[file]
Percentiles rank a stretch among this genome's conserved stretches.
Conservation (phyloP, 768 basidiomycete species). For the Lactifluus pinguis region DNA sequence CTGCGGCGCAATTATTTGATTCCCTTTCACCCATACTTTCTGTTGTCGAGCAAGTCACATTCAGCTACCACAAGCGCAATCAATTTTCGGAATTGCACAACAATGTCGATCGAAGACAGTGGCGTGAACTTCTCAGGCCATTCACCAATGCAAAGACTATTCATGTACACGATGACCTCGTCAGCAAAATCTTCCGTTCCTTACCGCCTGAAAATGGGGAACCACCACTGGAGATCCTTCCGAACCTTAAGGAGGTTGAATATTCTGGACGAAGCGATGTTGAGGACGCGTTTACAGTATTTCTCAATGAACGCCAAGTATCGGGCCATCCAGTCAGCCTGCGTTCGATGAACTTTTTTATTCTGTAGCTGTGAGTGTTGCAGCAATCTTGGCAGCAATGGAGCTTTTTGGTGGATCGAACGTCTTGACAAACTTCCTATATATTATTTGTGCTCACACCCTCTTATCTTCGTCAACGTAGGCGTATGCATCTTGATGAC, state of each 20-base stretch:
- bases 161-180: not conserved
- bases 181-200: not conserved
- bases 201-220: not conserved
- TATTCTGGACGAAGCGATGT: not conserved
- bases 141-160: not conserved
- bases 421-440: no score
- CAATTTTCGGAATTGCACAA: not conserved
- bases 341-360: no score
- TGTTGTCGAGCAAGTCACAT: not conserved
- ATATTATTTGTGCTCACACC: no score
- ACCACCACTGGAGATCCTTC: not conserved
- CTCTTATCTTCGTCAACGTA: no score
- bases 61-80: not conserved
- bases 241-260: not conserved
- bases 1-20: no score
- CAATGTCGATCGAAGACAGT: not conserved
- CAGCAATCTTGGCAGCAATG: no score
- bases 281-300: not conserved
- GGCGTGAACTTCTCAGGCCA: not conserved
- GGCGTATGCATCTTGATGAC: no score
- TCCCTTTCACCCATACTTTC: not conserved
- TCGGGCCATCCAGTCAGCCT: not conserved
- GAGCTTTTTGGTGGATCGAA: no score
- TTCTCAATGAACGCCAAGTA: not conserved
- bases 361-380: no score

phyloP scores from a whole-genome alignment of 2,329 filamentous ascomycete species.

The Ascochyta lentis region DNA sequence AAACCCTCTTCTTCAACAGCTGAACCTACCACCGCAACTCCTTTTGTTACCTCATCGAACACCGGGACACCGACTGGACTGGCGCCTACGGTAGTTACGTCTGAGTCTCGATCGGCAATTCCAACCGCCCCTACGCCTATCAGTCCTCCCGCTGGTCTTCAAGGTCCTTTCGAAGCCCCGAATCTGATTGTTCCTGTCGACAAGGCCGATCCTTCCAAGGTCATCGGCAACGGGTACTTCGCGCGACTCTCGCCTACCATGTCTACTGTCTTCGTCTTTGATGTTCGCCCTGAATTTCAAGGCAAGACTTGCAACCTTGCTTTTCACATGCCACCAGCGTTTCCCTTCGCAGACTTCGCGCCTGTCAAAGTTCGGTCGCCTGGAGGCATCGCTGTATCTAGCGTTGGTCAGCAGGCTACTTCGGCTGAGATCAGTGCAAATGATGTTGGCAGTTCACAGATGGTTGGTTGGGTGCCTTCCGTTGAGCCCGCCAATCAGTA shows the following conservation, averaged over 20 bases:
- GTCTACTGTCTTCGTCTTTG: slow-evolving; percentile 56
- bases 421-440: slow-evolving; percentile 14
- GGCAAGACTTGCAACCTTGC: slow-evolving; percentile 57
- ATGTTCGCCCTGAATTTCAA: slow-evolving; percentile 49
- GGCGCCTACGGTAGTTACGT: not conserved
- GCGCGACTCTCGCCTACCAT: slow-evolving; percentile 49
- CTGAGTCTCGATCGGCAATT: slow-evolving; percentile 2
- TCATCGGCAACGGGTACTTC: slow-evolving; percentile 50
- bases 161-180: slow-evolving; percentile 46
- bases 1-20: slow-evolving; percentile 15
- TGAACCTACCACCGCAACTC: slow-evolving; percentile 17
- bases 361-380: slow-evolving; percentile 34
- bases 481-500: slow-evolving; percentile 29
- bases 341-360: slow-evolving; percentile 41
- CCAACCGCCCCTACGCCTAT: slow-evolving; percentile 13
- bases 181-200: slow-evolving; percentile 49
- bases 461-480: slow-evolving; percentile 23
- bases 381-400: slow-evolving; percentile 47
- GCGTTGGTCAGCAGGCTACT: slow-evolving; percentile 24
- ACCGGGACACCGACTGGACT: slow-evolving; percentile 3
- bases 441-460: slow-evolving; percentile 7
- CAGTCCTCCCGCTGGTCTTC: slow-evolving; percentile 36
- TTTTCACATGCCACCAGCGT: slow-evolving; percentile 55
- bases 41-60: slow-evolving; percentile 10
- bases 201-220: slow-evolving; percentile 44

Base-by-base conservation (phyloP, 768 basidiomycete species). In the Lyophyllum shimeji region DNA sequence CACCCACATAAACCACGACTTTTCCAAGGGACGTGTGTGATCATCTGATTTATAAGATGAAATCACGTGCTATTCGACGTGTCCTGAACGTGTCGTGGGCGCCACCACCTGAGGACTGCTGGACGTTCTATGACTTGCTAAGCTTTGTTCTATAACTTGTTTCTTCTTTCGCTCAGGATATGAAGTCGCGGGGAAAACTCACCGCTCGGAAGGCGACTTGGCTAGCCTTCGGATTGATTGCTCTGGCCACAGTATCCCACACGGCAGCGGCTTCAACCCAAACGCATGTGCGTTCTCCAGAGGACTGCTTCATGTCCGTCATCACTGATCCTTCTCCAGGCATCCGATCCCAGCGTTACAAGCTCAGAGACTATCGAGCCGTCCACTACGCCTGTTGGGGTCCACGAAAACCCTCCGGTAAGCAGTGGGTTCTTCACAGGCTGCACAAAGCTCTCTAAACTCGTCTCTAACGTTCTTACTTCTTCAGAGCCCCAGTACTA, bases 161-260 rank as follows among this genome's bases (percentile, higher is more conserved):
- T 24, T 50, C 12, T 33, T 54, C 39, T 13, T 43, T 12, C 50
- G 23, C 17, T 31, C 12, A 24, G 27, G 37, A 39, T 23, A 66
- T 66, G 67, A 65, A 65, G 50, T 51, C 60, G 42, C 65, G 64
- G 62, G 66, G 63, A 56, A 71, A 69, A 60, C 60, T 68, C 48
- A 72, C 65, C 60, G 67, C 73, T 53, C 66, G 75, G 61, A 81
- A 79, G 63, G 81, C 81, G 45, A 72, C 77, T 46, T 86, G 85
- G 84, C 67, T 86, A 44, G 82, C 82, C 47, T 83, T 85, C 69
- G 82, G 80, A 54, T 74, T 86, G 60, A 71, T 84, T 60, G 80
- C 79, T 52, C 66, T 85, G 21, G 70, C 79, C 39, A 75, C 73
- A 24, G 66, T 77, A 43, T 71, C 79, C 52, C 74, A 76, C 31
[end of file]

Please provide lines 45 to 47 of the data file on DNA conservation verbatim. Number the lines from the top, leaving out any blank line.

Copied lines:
- bases 181-200: slow-evolving; percentile 49
- bases 461-480: slow-evolving; percentile 23
- bases 381-400: slow-evolving; percentile 47